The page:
On the third floor of New York City’s Museum of Arts and Design (MAD), there’s a small refuge for Black travelers. Artist Derrick Adams’s first major NYC exhibit, Sanctuary, pays homage to The Negro Motorist Green Book, a publication that helped Black travelers find safe places to eat, sleep, use the restroom, and more. Published by New York postal worker Victor Hugo Green from 1936 to 1967, The Green Book served as a lighthouse to Black travelers at a time when crossing into the valley of the shadow of death was more than a metaphor. But, like The Green Book itself, Adams’s homage is hopeful and full of Black joy.
Though the undercurrent of Jim Crow terror is inherent in the exhibit and in the necessity of The Green Book itself—there are placards throughout describing what it still means to be Driving While Black—Adams’s eye is trained on the access to a fuller American life that the book gave to Black people.
Visitors enter the exhibit, on display until August 12, 2018, which is well-lit and buoyant, through wooden door frames and opened doors with welcome mats. On either side of the door frame is a highway with Poor Boy hats on wheels, a playful depiction of more Black motorists on the road as cars became more affordable and travel became more accessible due to The Green Book. The bright lighting and the playful hats on wheels seemed to express an excitement about the open road. And because Black travelers now had a nationwide directory of places where they could find safety and community, the open road was more than a terrifying place; it opened up a space for adventure.
Reprints of pages from The Green Book are wallpapered over the beginning and ending points of the exhibit, boasting “assured protection for the Negro traveler.” Under that promise, a page from the book is blown up on the wall, featuring the image of a smiling Black woman in a bathing suit, her body draped over a bending palm tree trunk, her hands holding a drink with a straw inside of a coconut. This image exemplified that Green’s Negro motorist was not just going to work or protests, or fleeing the South; these travelers sought the open road for pleasure—luxury, even.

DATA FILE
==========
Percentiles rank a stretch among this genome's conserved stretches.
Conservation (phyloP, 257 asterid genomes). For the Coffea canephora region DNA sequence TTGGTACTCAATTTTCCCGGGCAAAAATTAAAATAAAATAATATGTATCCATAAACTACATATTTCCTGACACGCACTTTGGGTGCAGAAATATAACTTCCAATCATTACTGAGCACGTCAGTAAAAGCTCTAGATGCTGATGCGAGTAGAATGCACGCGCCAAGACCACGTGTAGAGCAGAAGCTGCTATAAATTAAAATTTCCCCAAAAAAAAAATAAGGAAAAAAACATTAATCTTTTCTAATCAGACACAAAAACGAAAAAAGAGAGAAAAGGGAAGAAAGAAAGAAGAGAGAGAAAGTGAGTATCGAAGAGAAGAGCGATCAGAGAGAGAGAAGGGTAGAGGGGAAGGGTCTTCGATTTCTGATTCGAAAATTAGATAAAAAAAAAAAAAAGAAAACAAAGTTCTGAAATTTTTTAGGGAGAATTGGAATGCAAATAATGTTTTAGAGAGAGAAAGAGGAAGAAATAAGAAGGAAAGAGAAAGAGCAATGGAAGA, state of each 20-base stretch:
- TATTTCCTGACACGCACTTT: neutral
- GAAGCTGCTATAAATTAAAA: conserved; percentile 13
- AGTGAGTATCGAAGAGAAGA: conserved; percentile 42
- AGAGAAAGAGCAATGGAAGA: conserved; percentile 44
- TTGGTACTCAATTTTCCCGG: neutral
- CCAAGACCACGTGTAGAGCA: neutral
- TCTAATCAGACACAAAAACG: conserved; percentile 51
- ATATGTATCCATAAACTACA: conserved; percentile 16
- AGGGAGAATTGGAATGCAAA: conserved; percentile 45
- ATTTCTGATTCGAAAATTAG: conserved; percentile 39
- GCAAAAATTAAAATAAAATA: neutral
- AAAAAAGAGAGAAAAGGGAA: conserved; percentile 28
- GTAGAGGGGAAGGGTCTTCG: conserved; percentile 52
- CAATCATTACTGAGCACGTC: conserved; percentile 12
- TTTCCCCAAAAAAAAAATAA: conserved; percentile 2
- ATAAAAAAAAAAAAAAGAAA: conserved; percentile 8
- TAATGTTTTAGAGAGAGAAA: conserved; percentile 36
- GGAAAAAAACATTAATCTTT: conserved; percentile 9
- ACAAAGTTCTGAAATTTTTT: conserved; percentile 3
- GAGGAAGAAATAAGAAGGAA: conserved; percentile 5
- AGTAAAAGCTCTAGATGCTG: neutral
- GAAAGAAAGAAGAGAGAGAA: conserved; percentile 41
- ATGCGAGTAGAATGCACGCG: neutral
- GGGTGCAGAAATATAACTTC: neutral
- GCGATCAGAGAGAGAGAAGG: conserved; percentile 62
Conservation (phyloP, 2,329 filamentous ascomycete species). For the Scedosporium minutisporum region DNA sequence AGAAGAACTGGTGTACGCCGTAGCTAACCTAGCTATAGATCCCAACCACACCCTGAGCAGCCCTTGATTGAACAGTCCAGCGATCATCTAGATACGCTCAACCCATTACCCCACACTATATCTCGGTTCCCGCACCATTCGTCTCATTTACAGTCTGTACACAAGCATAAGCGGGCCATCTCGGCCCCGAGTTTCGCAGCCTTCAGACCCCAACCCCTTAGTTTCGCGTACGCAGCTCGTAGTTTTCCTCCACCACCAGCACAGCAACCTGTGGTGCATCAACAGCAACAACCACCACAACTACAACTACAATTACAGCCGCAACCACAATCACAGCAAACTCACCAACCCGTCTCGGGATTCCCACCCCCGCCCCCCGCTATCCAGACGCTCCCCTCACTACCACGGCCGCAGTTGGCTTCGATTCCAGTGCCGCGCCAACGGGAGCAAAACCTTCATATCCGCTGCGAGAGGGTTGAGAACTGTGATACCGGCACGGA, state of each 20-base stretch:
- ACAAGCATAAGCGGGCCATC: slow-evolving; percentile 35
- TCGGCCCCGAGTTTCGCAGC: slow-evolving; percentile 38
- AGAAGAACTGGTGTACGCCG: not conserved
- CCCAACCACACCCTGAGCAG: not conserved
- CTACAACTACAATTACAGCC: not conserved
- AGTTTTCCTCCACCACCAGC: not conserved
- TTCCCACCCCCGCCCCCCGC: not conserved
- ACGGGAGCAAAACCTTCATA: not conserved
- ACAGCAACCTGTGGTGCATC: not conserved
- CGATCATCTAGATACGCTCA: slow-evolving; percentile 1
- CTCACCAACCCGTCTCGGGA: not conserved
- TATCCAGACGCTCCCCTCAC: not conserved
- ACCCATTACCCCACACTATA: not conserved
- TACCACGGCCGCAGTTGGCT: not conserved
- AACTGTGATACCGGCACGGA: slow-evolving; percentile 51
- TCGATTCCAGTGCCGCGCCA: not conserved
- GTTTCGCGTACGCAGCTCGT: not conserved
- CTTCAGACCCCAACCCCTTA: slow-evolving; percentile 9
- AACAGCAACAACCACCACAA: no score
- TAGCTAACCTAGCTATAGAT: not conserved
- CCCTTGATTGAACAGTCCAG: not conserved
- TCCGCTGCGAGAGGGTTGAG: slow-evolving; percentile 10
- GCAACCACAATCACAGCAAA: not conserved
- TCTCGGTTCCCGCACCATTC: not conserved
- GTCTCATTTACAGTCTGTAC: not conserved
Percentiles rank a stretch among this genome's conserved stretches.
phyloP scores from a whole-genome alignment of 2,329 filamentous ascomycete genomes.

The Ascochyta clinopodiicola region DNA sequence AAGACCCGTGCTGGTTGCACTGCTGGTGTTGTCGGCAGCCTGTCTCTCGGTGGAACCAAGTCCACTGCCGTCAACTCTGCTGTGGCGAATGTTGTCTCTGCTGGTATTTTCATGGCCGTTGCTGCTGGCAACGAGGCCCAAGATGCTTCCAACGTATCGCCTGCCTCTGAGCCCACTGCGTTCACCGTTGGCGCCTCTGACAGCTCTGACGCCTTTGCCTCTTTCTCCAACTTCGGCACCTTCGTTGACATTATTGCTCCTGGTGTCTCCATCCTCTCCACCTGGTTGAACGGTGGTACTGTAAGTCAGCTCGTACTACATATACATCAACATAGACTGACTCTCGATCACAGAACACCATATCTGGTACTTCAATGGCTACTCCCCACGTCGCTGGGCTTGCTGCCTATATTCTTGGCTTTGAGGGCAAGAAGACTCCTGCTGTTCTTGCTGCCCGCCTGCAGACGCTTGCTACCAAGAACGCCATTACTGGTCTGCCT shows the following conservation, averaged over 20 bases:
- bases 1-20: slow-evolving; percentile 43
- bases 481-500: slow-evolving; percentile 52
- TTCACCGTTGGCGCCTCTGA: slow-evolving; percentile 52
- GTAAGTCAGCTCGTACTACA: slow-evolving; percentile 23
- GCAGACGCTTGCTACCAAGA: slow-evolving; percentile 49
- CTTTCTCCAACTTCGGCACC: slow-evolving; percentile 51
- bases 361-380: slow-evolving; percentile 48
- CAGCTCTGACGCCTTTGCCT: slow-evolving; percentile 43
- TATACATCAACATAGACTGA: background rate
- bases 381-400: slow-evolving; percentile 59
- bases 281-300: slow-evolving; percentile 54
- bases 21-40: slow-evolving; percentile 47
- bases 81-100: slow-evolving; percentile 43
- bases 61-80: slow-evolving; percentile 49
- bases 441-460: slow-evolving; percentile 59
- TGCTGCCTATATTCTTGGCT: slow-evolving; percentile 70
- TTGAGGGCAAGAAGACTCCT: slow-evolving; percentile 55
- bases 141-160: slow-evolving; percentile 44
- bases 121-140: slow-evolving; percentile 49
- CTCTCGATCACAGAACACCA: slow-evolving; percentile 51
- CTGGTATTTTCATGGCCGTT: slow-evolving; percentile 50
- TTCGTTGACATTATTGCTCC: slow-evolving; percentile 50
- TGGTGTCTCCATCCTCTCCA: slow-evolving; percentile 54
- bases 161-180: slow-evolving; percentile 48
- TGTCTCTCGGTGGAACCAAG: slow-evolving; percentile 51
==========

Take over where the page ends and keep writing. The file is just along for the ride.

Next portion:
In mixed-media collages representing barbershops, restaurants, and hotels, Adams depicts the nationwide community and collaborative spirit that made joy through travel possible for Black people during the time of The Green Book. Punctuating the corners of the exhibit are “beacons”: small white houses made of concrete, wood, and paper and lit from within, with a welcome mat out front and a wide-open front door. The modernity of the pieces and installations in the exhibit hint at the timeliness of Adams’s homage and message.
We are long past 1967, and, as Adams notes, many of the shelters for Black people listed in The Green Book have long-since been closed (many due to gentrification and other subtler forms of racism like redlining, price gouging, and the use of eminent domain). But the need for Black sanctuary as we travel through intersections of race, class, gender, and sexual orientation—not just in our cities or in our country, but in the world—still exists.
A memory of the modern terror of Traveling While Black came rushing back while I was at the exhibit. I was on an impromptu solo road trip to Montgomery, Alabama, in 2016, after making a book-tour stop in Macon, Georgia. The trip began pleasantly enough. The weather was perfect and the Civil Rights Memorial was worth a three-hour drive. But the Confederate flags waving throughout the city were disarming. I was ready to go. I realized I’d stayed a little too long when the sun began to set and I wound up on backroads instead of the highway.
I knew Renisha McBride’s story of knocking on a white man’s door after she’d crashed her car and being blown away by his shotgun. I’d seen Sandra Bland’s road trip interrupted by Texas State Trooper Brian Encinia, who harassed her, removed her from her car, and violently arrested her before she died in jail. I knew Miriam Carey’s story of her road trip to D.C., and how a U-turn at a White House checkpoint led to her being shot to death in her car. These Black women’s names and faces flashed through my head as I drove through the pitch of night in backroads with low cell reception, hands shaking and clutching the wheel, praying not to break down, not to be the next hashtag. I had no peace until I was safely in my hotel room without incident.
As long as anti-Black racism exists, many Black travelers will feel the trepidation I felt as I traveled alone through Alabama and Georgia. But, thanks to social media, Black travel groups, and Black-owned business guides available online, we continue to create the global Black diasporic community that Green envisioned. The hopefulness in Adams’s exhibit serves as a reminder that, even when we journey alone, as I did down those country backroads in the dark, there are still beacons with welcome mats and open doors that will keep the light on for us.